What do we actually mean when we use the term "Firewall" ?
The term “firewall”, is often misunderstood. It is used widely to describe any solution that sits between your network and the outside world. If you take it at face value, a firewall should act as a protective shield at the gateway to your network – one that will prevent potentially harmful material from getting onto your systems and causing problems.
But while that sounds good, solutions that are sold as firewalls are not always that effective at keeping cyberattacks out. Many have quite basic functionality. They will block certain types of traffic and deny access to packets of data that are identified as being suspect or containing malicious content. Other traffic will be allowed to pass through.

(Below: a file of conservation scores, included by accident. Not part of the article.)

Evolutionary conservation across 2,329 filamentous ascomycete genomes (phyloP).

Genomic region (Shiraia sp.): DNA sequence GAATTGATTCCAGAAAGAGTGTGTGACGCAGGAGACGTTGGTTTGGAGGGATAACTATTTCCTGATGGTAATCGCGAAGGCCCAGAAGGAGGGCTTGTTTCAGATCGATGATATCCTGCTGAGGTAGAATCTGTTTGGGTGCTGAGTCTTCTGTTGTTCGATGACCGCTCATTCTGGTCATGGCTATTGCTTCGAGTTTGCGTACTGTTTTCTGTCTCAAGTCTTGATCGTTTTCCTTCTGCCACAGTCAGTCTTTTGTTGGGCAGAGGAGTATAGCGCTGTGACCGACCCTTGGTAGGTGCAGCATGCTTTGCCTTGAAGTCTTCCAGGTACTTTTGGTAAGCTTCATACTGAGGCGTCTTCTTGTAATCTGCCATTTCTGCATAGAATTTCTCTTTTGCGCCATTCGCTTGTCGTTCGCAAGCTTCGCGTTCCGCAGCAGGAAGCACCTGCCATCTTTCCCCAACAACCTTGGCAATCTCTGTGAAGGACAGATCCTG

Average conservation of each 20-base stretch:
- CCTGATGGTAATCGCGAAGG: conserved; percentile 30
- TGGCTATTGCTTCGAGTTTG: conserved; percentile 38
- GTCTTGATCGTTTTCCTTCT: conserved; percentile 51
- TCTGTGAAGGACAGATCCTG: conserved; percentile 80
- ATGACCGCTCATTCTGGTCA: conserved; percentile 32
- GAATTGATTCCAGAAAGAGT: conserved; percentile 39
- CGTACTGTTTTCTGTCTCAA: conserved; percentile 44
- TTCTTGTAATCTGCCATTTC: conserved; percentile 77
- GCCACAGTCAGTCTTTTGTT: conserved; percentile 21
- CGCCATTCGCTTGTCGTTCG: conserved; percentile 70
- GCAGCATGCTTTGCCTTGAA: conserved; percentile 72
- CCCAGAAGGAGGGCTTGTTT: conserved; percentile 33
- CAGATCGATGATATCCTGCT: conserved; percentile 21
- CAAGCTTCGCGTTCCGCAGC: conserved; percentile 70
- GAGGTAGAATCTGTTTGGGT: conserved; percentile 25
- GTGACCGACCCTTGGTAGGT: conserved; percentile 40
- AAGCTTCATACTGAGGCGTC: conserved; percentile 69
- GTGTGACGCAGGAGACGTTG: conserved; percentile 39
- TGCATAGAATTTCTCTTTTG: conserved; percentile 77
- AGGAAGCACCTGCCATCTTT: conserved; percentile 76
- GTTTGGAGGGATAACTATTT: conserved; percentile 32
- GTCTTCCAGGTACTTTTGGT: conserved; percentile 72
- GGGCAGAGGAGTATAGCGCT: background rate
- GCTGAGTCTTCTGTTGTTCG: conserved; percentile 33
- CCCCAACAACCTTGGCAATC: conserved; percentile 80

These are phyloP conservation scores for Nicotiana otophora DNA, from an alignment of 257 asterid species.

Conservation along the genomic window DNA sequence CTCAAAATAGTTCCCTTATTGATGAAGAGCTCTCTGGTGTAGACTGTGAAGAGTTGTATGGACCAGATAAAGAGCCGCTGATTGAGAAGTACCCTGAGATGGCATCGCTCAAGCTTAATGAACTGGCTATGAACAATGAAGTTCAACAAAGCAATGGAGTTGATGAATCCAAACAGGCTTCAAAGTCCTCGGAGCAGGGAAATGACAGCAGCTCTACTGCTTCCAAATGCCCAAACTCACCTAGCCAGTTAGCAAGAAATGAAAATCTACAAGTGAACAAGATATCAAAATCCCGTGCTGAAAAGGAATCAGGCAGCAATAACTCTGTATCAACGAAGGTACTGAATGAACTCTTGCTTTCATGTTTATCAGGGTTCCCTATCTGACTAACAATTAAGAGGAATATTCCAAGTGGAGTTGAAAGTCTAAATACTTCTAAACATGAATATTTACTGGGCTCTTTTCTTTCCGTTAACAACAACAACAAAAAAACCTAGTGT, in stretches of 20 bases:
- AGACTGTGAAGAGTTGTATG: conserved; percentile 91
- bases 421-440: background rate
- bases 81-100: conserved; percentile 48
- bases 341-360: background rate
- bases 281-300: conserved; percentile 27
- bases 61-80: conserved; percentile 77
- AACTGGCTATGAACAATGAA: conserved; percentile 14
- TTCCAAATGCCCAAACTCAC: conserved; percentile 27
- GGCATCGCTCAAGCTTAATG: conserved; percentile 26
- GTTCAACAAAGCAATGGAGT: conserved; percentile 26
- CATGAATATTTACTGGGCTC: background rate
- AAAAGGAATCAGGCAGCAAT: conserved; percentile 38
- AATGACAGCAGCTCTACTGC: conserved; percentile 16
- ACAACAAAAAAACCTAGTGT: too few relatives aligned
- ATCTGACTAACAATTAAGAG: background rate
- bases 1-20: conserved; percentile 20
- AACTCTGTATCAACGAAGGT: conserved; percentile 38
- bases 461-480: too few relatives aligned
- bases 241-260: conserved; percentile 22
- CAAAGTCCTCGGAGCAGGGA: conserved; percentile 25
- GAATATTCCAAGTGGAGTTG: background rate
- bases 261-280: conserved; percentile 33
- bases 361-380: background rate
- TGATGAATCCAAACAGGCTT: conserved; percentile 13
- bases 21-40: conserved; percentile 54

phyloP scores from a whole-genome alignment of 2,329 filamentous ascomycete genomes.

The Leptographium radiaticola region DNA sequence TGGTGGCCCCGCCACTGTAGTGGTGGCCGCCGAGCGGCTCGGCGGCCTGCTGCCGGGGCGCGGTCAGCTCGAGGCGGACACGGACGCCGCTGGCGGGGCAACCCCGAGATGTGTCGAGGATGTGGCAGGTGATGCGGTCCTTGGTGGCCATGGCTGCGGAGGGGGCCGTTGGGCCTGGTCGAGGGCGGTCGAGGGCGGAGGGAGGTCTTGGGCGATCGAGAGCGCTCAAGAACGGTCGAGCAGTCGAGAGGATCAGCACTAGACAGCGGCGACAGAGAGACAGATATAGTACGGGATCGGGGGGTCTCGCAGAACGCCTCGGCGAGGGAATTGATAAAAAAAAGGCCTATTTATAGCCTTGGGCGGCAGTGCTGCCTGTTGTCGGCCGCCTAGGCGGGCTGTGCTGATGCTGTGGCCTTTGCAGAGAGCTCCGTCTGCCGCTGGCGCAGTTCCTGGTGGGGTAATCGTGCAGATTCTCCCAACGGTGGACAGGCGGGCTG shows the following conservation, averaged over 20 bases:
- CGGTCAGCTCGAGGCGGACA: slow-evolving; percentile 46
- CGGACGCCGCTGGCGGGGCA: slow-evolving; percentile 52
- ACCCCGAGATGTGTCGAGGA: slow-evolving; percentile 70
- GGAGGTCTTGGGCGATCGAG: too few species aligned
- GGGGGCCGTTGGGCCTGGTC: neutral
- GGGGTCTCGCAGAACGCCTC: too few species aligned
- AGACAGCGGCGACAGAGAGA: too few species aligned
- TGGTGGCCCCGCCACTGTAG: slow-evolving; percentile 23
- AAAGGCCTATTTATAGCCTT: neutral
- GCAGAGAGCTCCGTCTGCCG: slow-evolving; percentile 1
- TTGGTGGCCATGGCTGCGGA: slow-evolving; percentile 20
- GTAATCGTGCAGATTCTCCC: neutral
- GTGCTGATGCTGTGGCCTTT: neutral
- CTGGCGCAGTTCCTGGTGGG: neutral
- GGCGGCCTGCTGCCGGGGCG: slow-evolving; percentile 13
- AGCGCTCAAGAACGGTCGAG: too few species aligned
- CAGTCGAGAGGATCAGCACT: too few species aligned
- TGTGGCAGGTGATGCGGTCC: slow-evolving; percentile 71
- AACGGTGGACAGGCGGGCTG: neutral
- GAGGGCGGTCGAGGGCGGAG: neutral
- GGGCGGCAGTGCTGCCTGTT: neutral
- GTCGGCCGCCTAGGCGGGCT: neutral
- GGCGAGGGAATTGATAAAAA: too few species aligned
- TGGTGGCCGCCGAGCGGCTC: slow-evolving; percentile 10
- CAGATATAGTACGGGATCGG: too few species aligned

With these basic firewalls. the user is often left to set-up the rules for blocking, allowing, or denying traffic types themselves – and without having specialist security knowledge, it’s easy to get that wrong. You may end up blocking out lots of material that’s perfectly safe – messages that you really would want to get through. Or setting the bar too low and allowing potentially harmful material to get onto your network.
But the real problem with simple firewalls is that they don’t really do anything else except block, deny or allow traffic. Cybercriminals found ways around this kind of basic protection a long time ago. Mostly by simply disguising their malware as something else. These days, the simplistic “block, allow, and drop” approach is not much of a defence against cyberattacks.